Welcome to The Fast Diet › The official Fast forums › Site stuff › Suggested improvements › Security Issues
This topic contains 3 replies, has 2 voices, and was last updated by fastdiet 6 years, 2 months ago.
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22 May 14
After joining this website, I received an email welcoming me to the website. The e-mail contained my full password. Surely this must have security issues in that anyone can have access to the password and user name. I then checked the site address in my browser and saw that the web address did not have the padlock symbol or start with the web address HTTPS for a secure link after logging in, even after I accessed my profile.
Fortunately, I do use a different password for every site that requires a password but for those who don’t, it not only puts them in a very vulnerable position in my opinion but without the secure link, any information passing between the site and the user could be intercepted by the unscrupulous people that we know ‘patrol’ the web looking for vulnerabilities to exploit.
If I have got it wrong about a secure link to this website, I am happy to be corrected but my password appearing in the email is something that needs to be addressed.
Hi – this is a one off email that can’t be repeated – it’s sent to you (if you request it) as your password is sent to the database for the first time. Once in the database, your password is stored in encrypted format in the database and can’t be accessed in plain text thereafter, so if you forget your password, you are sent a link to re-set it. So your password is secure as your email – this is true with both the re-set password link and the initial email.
If someone has a lot of trouble with it and asks me for help, I can set them a new password and let them know what it is, but I can’t tell them their old one because it is not possible for me or anyone else to access it as plain text.
BUT you are completely right that this is something to keep in mind. There are still some sites that store passwords in plain text. The way to check this is follow the “forgot my password” procedure and see if they send you it back. If they do, it’s accessible to other people. If they don’t and instead send a link to re-set your password (or help you re-set your password) then it’s because they don’t have access to it.
You’re also right in choosing different passwords for different sites. I use 1password, https://agilebits.com/onepassword , but have also heard good things about LastPass, https://lastpass.com/.
I also recommend setting up two factor authentication for everything you possibly can, especially email accounts which are used for password re-set emails. Here are instructions for Google: https://support.google.com/accounts/answer/180744?hl=en and other large email companies have the same — here is a list of where you can enable it: http://twofactorauth.org/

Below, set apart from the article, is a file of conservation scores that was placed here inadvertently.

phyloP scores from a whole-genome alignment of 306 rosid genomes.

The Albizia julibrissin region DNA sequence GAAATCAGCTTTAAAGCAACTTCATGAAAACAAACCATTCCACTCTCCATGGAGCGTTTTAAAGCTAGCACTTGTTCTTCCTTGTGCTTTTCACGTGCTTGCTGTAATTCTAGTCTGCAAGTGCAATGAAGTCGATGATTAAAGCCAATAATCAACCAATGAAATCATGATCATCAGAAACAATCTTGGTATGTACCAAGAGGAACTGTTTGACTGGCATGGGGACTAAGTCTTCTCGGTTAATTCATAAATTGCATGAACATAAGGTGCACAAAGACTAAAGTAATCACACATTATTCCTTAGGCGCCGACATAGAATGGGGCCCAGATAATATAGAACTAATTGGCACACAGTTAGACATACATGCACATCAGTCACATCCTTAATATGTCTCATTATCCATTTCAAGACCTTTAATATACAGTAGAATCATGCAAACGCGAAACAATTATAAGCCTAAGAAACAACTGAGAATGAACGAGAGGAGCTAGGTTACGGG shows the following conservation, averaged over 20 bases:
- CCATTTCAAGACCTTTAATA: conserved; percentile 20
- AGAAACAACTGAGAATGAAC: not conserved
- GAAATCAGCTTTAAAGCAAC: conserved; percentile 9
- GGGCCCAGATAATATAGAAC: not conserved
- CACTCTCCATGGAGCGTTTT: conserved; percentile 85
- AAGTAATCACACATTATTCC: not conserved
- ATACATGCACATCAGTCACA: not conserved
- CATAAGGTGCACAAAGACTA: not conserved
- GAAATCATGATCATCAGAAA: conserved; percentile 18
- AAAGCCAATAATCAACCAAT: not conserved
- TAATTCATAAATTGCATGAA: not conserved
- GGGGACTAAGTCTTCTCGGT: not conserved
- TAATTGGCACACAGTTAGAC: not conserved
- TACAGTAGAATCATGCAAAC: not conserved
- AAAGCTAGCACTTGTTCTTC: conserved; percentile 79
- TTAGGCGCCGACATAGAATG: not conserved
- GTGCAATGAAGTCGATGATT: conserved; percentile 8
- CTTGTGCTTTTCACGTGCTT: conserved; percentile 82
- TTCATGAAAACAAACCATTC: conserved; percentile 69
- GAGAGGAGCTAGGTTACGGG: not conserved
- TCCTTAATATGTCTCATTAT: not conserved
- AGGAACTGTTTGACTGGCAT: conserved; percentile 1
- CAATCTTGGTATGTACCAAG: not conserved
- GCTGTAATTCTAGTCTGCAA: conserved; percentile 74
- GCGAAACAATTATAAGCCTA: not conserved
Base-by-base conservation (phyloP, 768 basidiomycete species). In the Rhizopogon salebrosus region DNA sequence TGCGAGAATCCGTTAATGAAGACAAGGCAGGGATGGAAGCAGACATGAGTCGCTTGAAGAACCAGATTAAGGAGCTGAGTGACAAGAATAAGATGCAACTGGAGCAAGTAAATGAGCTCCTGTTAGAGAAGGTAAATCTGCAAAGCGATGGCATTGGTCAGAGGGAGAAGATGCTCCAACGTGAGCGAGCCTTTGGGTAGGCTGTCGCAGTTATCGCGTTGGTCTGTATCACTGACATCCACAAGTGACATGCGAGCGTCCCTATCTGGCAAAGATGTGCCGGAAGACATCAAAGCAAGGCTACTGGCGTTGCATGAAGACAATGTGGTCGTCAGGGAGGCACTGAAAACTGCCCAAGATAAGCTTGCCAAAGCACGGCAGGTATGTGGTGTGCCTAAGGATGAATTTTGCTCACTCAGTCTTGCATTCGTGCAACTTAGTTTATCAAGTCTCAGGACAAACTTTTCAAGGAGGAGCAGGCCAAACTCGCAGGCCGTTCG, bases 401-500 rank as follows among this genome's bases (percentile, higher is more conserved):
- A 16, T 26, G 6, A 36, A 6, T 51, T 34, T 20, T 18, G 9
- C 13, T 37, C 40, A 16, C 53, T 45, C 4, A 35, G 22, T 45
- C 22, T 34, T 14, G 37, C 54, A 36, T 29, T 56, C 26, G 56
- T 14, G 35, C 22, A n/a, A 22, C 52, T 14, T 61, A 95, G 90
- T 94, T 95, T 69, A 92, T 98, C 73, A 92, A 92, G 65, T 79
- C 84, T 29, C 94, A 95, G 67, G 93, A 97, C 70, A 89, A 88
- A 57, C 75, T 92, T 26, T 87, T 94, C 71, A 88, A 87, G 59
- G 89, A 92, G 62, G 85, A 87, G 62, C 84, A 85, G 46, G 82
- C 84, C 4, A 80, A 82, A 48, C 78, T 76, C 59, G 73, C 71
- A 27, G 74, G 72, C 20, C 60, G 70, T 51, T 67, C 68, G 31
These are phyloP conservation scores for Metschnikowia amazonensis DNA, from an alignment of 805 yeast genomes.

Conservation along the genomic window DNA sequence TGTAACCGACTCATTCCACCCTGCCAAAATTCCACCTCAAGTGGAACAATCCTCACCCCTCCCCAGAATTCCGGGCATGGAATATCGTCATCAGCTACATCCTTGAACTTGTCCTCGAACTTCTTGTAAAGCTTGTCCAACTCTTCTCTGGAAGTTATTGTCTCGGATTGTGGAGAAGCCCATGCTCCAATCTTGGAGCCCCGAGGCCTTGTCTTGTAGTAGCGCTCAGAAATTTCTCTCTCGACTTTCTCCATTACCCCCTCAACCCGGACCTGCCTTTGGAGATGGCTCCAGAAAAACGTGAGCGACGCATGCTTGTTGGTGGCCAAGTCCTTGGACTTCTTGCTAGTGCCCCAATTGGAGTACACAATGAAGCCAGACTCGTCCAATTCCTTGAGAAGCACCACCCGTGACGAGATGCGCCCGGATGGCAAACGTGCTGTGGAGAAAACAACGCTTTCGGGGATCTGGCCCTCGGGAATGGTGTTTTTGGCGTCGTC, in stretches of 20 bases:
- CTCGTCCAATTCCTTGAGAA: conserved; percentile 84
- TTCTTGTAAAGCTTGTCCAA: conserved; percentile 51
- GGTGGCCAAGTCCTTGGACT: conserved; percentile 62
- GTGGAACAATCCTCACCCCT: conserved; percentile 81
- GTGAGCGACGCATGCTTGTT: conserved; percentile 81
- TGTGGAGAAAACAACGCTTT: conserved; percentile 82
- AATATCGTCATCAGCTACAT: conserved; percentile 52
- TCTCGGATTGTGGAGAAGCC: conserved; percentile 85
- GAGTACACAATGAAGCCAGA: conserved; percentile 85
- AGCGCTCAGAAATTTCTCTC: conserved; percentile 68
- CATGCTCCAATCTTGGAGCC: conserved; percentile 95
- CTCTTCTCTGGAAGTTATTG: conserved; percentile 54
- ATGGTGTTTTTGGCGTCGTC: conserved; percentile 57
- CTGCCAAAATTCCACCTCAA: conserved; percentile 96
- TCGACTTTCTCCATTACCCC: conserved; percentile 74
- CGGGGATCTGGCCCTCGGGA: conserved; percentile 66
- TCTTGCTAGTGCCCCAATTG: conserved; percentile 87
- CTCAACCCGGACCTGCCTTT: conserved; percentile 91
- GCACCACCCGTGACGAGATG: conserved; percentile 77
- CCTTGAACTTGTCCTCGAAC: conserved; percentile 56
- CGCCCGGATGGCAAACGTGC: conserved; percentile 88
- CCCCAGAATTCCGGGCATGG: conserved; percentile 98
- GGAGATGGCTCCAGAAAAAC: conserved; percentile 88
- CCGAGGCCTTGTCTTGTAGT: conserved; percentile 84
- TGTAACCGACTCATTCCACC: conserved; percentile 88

We are in the process of making the site ssl and it’s already continually monitored for security breaches.
I have to apologise for slipping into the generic “You” – I think you (the specific you) probably know all this. But it’s interesting and an excellent topic of discussion and this is a great opportunity to talk about it and get people informed.
Instead of waffling on more, let me know if you have any other questions.
Oh! Also: if anyone is on eBay, please re-set your password now, their database was hacked.
Thank you for your response which clears up the query I had.
Ebay: Yes I use their website and heard from the BBC that they had been hacked. Changed my password last night for that site.
Also, I have in the past bought products from Adobe and guess what, a few months ago they got hacked too! I hope this shows that I wasn’t being pedantic but had a genuine cause for concern having had accounts with two supposed secure websites that have been hacked within the last few months. Perhaps I should change my username to ‘Lucky’
I’m glad – if you have any others, please do ask. I may not tell you everything about the site* but will answer. 🙂
One thing everyone affected by the eBay, Amazon or other breach needs to do is change passwords on all other sites where they’ve used the same password.
Here’s Reuters on the eBay hack: http://www.reuters.com/article/2014/05/21/us-ebay-password-idUSBREA4K0B420140521
And I completely agree that you’re not being pedantic! (I’m also hoping a lot of people read this and change their passwords on sites…)
*I know that obscurity isn’t security but hope it’s understandable to not post a road map!
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